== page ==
The Internet has also allowed editors and reviewers to assess and grade submitted articles to the SMJ, anytime and anywhere. In the past, as described by Prof Anthony DeMaria, immediate past Editor-in-Chief of the Journal of the American College of Cardiology, video conferences between editors took place in the wee hours of the day across nations (due to different time zones) to discuss the fate of each paper. Recent conversations with Prof Catherine Otto, Editor-in-Chief of Heart, touched on this practice as being no longer efficient. Instead, editors discuss matters online, through messages and emails. Indeed, this is also the practice for the SMJ. Internet separation in public institutions has recently resulted in some amount of inconvenience and inefficiency, not only for clinical care, but also for our editorial processes. But no matter what future challenges we face, we can overcome them by working smarter and together.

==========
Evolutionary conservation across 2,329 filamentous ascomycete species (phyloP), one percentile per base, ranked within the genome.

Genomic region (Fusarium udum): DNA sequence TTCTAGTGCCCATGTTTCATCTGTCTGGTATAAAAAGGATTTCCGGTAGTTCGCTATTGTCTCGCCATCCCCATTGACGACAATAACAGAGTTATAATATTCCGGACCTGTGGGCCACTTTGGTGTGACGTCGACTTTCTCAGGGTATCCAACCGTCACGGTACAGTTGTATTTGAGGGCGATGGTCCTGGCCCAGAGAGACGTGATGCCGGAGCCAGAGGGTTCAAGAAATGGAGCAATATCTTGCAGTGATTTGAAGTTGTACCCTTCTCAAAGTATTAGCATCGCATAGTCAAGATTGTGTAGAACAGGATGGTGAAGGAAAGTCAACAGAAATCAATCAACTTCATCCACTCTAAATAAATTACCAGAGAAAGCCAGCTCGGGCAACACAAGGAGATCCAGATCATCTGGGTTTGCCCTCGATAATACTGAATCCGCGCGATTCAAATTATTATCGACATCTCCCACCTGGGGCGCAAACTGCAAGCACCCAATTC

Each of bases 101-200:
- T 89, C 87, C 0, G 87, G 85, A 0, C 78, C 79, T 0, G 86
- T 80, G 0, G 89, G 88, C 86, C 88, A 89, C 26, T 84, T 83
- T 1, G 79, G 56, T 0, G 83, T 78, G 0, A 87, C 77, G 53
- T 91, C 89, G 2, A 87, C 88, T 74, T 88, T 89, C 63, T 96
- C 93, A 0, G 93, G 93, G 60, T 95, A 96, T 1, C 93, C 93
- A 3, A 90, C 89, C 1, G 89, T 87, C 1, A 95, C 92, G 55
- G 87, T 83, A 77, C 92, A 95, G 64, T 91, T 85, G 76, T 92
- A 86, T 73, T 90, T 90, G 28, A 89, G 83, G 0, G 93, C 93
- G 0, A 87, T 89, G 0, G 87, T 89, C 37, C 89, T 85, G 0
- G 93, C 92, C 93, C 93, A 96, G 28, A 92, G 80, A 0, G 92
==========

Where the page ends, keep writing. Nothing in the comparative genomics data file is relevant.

On behalf of the SMJ Editorial Board, I wish our reviewers, authors and readers a prosperous and successful 2019. Good health to all!
1. Clarivate Analytics Web of Science. Available at: https://clarivate.com/products/web-of-science/. Accessed November 30, 2018.
2. Poh KK. Increase in impact factor for the SMJ. Singapore Med J 2018; 59:345.
3. Tay ELW, Ngiam JN, Kong WK, Poh KK. Management of severe aortic stenosis: the Singapore and Asian perspective. Singapore Med J 2018; 59:452-454.
4. Poh KK. A time for reflection and thanks. Singapore Med J 2018; 59:1.
5. Clark J. How to avoid predatory journals–a five point plan. In: The BMJ Opinion. Available at: http://blogs.bmj.com/bmj/2015/01/19/jocalyn-clark-how-to-avoidpredatory-.... Accessed November 30, 2018.
6. Bowman JD. Predatory publishing, questionable peer review, and fraudulent conferences. Am J Pharm Educ 2014; 78:176.
7. Think. Check. Submit. Available at: https://thinkchecksubmit.org/. Accessed November 30, 2018.